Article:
Anyone with the bucks, time and a few skills can build an airplane. No approval needed, he says. "You could buy a MiG tomorrow. There was a F-18 for sale on eBay. There's no law that say you couldn't buy that."
According to the Experimental Aircraft Association, the number of home-built airplanes is increasing by about 1,000 each year. Van's Aircraft is the largest manufacturer. It has sold 2,000 RV-8s in the seven years the kit has been in production; 500 of them are flying.
Tom Green, president of Van's Aircraft, estimates that 80 percent of the planes started are finished and take from 18 to 30 months of spare-time work. "It really isn't that hard," says Weiswasser, whose "total build time" clocked in at 2,188 hours over 580 days.
As a surgeon, he was worried about using power tools at first. He didn't want to injure his hands and, of course, he drilled through a finger early on. "You can't even see it anymore, but it went in here and out here," Weiswasser says, indicating the top of a finger. "That hurt."
Footsteps come down the stairs.
"Hi, sweetie!" Weiswasser calls out to his wife, Liz, who peeks at the progress.
They've been married 11 years. She's a lawyer and a partner in the law firm Weil, Gotshal & Manges. She wasn't all that enthusiastic when he announced before their wedding that he was going to take flying lessons. He has since earned a half-dozen pilot ratings -- including instructor, seaplane, acrobatics and commercial pilot -- and flown more than 1,000 hours. She was reluctant, too, when he decided to build his own airplane, but she knows he's not a pie-in-the-sky guy. "He does not have a bigger fan," she says. "He does stuff like this. He's a great surgeon, he plays all his piano music by ear, and he can build something like this."
That hasn't stopped her from setting rules: "I won't go on the plane. My girls and my dog don't go on the plane," she says, seriously.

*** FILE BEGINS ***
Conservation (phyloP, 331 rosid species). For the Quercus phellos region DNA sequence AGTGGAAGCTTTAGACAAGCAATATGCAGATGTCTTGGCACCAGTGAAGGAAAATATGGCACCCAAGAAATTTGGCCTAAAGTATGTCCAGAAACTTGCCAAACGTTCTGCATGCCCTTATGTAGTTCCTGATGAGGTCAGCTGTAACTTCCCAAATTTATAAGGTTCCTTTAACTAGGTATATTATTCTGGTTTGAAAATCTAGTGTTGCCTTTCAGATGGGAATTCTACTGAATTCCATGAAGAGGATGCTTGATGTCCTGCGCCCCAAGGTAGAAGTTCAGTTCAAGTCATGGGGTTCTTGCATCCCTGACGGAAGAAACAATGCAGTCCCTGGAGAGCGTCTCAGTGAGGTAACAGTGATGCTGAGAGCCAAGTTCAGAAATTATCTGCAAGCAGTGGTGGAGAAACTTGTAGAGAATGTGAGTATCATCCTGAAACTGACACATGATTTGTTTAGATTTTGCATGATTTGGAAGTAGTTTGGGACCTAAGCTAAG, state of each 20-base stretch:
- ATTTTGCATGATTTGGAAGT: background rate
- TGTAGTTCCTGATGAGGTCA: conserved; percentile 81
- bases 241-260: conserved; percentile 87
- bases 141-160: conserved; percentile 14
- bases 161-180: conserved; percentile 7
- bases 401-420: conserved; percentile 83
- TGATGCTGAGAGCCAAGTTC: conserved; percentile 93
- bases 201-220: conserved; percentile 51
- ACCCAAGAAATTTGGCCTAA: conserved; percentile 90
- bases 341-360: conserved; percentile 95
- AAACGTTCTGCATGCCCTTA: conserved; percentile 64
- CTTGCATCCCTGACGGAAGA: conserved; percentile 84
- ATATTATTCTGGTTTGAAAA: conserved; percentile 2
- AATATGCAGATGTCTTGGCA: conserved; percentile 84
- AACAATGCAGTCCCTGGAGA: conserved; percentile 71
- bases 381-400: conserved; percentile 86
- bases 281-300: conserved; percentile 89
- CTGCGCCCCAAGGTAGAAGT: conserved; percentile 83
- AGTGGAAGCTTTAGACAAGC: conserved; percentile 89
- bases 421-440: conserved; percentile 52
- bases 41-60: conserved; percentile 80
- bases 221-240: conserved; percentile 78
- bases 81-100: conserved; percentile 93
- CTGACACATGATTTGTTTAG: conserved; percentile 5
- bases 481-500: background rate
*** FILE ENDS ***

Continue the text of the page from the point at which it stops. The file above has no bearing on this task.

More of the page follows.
Says Weiswasser just as seriously: "The number one necessity to build an airplane is to have a saint for a wife."
Weiswasser built a small workbench supplied with little tools so his daughters, Rachel, 6, and Sarah, 8, could hammer and saw. "They're just so proud of this," says Liz. "All the kids in their school know. Everyone knows he's building it. And they'll tell their teachers and their teachers think it is some little model airplane."
Rachel explains: "They said, 'I never saw an airplane in a basement!' But they never came down here."
Adds Sarah, "My friend's dad is building a model rocket."
Weiswasser says that from the time he was his daughters' age, he has dreamed of flying. He never glued together model airplanes because he wanted to make a real one. At 10, growing up in the District, he ordered brochures from private airplane companies and he'd mock up "flight simulators" and play pilot. When traveling by plane with his parents, he'd head to the cockpit for another airline wings pin.
Why didn't he become a pilot instead of a doctor? "Go ask my parents, I don't know," says Weiswasser, whose father, Stephen, is a D.C. lawyer, and mother, Sandra, is a Montgomery County teacher.
Laughing, Shuman says: "We're Jewish! You got to be a lawyer or doctor!"
So why not just fly? Why build a plane? "A big misperception people have when they hear that somebody is building an airplane is, 'How could you trust yourself to do something like this?' " he says. "But I've seen enough sloppy mechanical work to know I could do better. If I can fix an aneurysm, I should be able to pack my own parachute, and be my own quality control in flying."
After the initial rush of the takeoff and the first couple of laps, the flight looks monotonous from the ground. Weiswasser is flying above the airport in ever-widening circles at about 1,500 feet.
Practical, nothing fancy, this is a test.
But what strange things must fly through one's mind taking a homemade bucket of rivets and aluminum up 1,500 feet at almost 200 mph for the very first time.
At 9:26 a.m., about 50 minutes after takeoff, Weiswasser brings the plane in for a landing. Except for one bounce, it's smooth. He taxis back to the hangar and nearly leaps out of the cockpit.
"All right! That was great!" he says, ebullient. "It flies like a dream!"
He's like the poem about the kid who was so happy he had "to run backward to keep from flying." He can't stop with the exclamations: "Boy, what a treat! Boy, that was fun!"
And then he slows down as it sinks in.
"Ahhh, I'm glad that's over," he says with a sigh.
The test taken, the faith affirmed, the plane flew, the pilot survived. He'll be able to tell Liz and the girls that, after all of that, three years in the making, it worked. To tell them himself.
"I've never tested an airplane before," he says, finally admitting to himself how risky it was. "Maybe Chuck Yeager looks forward to that, but I don't."